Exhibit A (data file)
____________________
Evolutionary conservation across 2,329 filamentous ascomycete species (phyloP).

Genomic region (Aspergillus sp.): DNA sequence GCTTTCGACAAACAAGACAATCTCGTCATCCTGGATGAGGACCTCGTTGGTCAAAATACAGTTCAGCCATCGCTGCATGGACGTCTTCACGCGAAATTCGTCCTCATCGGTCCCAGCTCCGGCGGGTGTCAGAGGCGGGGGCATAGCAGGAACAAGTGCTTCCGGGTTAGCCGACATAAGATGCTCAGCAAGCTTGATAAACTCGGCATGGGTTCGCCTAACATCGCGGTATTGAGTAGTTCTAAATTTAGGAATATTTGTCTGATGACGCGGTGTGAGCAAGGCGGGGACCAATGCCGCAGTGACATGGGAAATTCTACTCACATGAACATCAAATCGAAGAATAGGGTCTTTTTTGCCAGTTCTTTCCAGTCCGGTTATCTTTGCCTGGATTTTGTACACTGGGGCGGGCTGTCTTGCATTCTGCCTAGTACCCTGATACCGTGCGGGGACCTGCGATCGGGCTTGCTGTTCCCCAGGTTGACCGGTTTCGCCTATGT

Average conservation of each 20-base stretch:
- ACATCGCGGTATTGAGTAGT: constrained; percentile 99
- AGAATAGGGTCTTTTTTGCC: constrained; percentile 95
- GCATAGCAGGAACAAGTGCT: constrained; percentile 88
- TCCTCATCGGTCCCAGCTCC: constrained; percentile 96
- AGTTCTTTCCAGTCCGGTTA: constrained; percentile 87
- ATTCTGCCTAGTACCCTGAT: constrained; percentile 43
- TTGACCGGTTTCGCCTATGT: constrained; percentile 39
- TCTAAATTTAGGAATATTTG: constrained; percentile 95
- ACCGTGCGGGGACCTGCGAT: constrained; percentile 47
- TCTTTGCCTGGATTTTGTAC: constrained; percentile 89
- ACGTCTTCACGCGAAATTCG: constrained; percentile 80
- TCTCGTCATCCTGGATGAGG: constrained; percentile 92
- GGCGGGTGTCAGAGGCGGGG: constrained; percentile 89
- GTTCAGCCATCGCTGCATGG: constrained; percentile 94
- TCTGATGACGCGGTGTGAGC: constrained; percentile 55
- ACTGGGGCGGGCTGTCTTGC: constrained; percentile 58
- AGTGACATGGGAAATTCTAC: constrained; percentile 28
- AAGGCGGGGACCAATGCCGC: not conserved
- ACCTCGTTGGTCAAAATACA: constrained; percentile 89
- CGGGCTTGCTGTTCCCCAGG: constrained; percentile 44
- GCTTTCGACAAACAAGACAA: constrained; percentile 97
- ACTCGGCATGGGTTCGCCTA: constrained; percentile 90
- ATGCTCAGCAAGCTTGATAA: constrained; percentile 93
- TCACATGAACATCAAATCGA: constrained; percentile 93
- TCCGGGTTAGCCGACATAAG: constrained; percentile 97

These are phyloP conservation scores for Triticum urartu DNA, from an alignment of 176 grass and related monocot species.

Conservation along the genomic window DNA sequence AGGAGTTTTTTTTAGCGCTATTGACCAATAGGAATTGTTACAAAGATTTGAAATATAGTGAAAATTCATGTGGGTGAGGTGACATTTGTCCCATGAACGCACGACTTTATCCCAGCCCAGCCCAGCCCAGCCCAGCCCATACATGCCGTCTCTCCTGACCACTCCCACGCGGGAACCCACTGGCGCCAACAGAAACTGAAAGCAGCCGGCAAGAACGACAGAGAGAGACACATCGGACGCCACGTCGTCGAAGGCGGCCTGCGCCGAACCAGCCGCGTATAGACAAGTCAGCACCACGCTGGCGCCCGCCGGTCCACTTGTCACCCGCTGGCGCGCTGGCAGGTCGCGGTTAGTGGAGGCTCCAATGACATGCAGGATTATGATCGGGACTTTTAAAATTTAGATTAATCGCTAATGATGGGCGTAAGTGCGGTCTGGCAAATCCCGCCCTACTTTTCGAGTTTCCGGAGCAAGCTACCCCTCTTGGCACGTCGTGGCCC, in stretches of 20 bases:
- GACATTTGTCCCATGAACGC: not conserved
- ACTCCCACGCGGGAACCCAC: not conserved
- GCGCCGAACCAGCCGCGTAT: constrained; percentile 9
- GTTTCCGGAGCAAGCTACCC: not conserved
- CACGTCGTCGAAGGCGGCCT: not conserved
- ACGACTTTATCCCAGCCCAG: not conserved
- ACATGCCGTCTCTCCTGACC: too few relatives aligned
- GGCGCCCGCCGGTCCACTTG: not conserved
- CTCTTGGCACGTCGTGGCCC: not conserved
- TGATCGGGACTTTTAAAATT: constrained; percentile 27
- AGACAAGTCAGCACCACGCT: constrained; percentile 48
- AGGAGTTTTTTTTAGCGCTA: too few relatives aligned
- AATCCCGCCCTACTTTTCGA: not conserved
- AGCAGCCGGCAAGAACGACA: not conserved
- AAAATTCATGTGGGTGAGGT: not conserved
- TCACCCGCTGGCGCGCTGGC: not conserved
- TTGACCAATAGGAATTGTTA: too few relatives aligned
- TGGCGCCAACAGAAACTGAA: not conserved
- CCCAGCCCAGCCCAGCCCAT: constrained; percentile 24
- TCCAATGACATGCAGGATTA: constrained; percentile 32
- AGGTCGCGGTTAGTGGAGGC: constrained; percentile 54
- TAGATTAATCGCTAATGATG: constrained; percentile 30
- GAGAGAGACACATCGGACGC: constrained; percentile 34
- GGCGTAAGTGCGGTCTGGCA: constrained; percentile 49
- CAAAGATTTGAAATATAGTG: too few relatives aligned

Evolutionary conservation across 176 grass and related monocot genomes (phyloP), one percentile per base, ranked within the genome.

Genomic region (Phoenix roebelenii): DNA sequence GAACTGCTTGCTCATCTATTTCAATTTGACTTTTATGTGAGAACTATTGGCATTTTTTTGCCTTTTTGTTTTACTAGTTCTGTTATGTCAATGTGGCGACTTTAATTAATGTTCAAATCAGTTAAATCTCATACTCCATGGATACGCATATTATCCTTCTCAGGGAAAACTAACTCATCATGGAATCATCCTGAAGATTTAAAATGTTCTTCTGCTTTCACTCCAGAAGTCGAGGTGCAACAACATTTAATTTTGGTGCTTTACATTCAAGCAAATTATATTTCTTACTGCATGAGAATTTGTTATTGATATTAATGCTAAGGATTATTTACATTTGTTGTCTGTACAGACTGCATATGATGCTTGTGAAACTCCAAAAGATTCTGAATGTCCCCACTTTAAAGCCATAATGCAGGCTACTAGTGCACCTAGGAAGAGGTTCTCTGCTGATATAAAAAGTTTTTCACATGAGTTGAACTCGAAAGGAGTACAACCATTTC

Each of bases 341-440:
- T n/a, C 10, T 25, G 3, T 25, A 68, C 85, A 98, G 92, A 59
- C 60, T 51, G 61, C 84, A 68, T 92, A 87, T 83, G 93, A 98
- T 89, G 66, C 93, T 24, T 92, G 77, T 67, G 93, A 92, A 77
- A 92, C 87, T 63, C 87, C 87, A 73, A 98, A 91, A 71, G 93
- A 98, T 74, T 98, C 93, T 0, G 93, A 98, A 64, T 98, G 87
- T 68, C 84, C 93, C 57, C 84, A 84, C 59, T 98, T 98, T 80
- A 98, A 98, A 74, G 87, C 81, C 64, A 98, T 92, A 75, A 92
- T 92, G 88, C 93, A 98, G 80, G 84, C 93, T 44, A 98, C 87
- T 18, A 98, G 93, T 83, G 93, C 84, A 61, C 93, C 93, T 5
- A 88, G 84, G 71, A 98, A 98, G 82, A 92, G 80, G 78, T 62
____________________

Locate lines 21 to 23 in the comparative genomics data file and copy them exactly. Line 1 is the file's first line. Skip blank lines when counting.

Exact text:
- AAGGCGGGGACCAATGCCGC: not conserved
- ACCTCGTTGGTCAAAATACA: constrained; percentile 89
- CGGGCTTGCTGTTCCCCAGG: constrained; percentile 44